CampusDoc is a highly selective 10 week honors program at the Utrecht School of Journalism in The Netherlands, the oldest journalism school in Europe. CampusDoc started as an answer to the needs of talented video journalism students who want to delve deeper into stories they care about as well as further develop their film and storytelling skills beyond what is required in standard broadcast journalism.
Our goals are ambitious and the course is an intense pressure-cooker period of long hours and demanding deadlines. CampusDoc covers all aspects of the pre-production, production, post-production and distribution phases and in that sense we are unique among other documentary programs in that we combine hands-on coaching and theories on film analysis and script-writing with tutorials from editors, researchers, filmmakers, as well as producers, entertainment lawyers and distributors. The goal is for participants to get their work seen and go on to make new work long after they have completed CampusDoc.
Professional Attitude – the course aims to engender in participants the motivation and social and mental skills necessary to be successful as an independent documentary filmmaker.
Professional Work – participants must deliver work equal to industry standards for regional, national or international distribution. A production is successful only when an external party is prepared to show or broadcast the work.
Innovation – participants are producing not for a grade but for the market. They need to pitch, research, finance, and produce their documentaries on their own with the goal of (international) distribution. During the course, they learn and try-out innovative approaches to financing, promotion and distribution.
International Perspective – since 2010 Campus Doc has partnered with Hunter College and the CUNY Graduate School of Journalism. Students from CUNY and from CampusDoc have worked together and collaborated on various projects. The CampusDoc group travels to New York City every February for two weeks of classes at the Hunter College Film & Media Department and The CUNY Graduate School of Journalism. In addition to attending special classes on film theory, editing, lighting and film distribution, they also work for hyper-local news sites with the goal of publishing short video pieces in the North American ‘community journalism’ tradition. While in New York, CampusDoc students also visit major media organizations, small media start-ups and distributors. The goal is to broaden their horizons and their knowledge of the market outside of Europe. Hunter College and The CUNY Graduate School of Journalism are global institutions with exceptional students from all over the world. CampusDoc is bilingual, taught in Dutch and English with English-language literature and tutorials from Dutch and international professionals. Participants are required to think and act globally from Day 1.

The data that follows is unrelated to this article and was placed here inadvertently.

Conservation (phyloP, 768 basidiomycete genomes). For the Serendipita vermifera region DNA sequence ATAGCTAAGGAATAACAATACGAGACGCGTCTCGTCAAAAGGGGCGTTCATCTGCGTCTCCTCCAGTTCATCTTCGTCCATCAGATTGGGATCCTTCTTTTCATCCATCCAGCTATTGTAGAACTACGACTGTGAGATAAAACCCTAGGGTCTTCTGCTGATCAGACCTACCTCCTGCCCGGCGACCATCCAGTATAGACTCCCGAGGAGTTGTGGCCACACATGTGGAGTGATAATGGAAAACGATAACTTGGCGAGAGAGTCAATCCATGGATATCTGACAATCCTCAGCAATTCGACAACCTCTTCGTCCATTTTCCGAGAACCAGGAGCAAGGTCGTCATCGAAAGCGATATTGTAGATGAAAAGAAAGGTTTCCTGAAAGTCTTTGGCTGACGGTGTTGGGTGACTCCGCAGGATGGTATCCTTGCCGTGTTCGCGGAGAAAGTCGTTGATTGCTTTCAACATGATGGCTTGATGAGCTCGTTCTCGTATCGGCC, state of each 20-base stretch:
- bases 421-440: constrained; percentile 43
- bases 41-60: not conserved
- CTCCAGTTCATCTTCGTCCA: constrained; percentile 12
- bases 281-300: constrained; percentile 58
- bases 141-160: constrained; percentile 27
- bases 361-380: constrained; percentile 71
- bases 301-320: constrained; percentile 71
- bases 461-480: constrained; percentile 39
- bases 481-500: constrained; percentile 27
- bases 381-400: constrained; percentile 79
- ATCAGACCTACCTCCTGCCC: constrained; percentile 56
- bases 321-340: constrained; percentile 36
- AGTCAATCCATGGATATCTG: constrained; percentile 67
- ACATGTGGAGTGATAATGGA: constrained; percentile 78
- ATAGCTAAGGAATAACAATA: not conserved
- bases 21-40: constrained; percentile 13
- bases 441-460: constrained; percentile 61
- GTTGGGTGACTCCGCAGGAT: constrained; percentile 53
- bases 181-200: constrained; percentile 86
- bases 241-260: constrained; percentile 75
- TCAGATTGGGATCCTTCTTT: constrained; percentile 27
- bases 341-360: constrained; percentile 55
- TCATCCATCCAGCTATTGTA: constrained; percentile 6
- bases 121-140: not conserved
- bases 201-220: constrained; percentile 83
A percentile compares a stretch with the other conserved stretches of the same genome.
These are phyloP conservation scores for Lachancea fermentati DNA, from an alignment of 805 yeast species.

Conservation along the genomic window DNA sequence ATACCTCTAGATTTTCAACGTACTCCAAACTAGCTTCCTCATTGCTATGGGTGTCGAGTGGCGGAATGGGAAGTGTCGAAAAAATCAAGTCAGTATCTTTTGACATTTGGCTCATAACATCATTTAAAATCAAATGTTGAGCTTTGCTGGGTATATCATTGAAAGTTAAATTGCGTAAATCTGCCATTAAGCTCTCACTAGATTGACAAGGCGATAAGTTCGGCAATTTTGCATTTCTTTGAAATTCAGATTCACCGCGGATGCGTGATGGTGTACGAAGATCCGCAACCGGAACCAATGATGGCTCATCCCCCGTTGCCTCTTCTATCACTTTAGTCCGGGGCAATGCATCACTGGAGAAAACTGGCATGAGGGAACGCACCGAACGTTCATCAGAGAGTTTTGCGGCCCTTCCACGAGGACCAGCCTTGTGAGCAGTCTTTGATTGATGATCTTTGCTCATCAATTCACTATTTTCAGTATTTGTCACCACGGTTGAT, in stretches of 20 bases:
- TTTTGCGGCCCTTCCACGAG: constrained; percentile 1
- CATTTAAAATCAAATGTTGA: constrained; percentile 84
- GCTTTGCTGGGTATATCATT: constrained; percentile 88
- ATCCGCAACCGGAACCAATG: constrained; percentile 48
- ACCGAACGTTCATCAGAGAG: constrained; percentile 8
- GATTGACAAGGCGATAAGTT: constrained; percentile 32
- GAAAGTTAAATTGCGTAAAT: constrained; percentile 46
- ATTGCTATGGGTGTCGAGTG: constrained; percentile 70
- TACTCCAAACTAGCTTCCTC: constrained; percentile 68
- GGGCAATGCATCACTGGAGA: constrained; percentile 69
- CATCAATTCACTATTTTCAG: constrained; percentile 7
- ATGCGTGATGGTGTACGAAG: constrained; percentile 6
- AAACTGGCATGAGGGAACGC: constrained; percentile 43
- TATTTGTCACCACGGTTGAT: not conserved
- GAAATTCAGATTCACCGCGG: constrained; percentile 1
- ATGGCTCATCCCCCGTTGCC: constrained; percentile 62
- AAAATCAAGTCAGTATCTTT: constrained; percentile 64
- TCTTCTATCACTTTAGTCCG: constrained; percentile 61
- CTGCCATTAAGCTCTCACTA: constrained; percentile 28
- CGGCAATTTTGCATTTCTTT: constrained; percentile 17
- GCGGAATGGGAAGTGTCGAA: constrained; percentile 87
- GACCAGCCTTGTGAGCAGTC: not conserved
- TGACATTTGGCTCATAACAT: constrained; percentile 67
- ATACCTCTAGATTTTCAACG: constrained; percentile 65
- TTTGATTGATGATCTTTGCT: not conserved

Multi-platform storytelling “One topic, Three Angles”! At the end of CampusDoc, participants will have produced a 10 minute audio story, an interactive web feature and a 25 minute video documentary. We encourage a multi-platform approach to storytelling in which elements of the central story that are more appropriate for audio wind-up as such and are not discarded, and the elements of the story that are most effective in a written (and linked form) are also simultaneously published alongside the video piece.
So, while the focus of CampusDoc is on video, students are required to produce for more than one medium and in doing so, they create an effective strategy for the complementary promotion of their work in different media: students can for example create a radio documentary that touches upon a story angle not pursued in their video documentary, but that will however entice a listener to learn more about the story and watch the video.
Our approach is different than film academies and artistic documentary schools: we emphasize the journalistic qualities of the work rather than de-emphasize them in favor of a more cinematic feel.
We demand films that achieve a harmonious balance between style and substance. We believe that storytelling approaches that are grounded in journalism, yet borrow from tried and true Hollywood methods of creating dramatic tension and release will prove to be incredibly marketable. There is a growing hunger for fact-based films that –in addition to being stylistically attractive- are also diligent in their adherence to well-researched truth.
Truth is something more than facts and figures (though these need to be spot-on as well.) What we mean by truth is: the underlying truth of the story, the deeper meaning. So in addition to attractive or interesting characters, in addition to the element of surprise, in addition to active visuals, a successful CampusDoc documentary needs to meet the following criteria:
Originality: Some of the best stories are variations on universal stories that have been told over and over again in many different forms and yet do not lose their appeal. However, that does not excuse the storyteller from creating an original visual style or an original approach to telling the story.
Technical perfection: is the editing fluid and do the audio and video enhance the story or at least not distract from the story?
Narrative layers: does the story have multiple layers that interact with one another in a cohesive and rich manner?
Social relevancy: Does the story point to a deeper truth or call attention to a relevant societal problem? If the answer to this question is ‘no’ than there are no characters quirky, kooky and interesting enough to warrant the time and resources spent on making the story and the time and resources spent on watching it. This is the core of a journalistic approach to video storytelling.
If the story lives-up to these criteria than it is not only good film; it’s good journalism, which is what we aim to achieve with Campus Doc.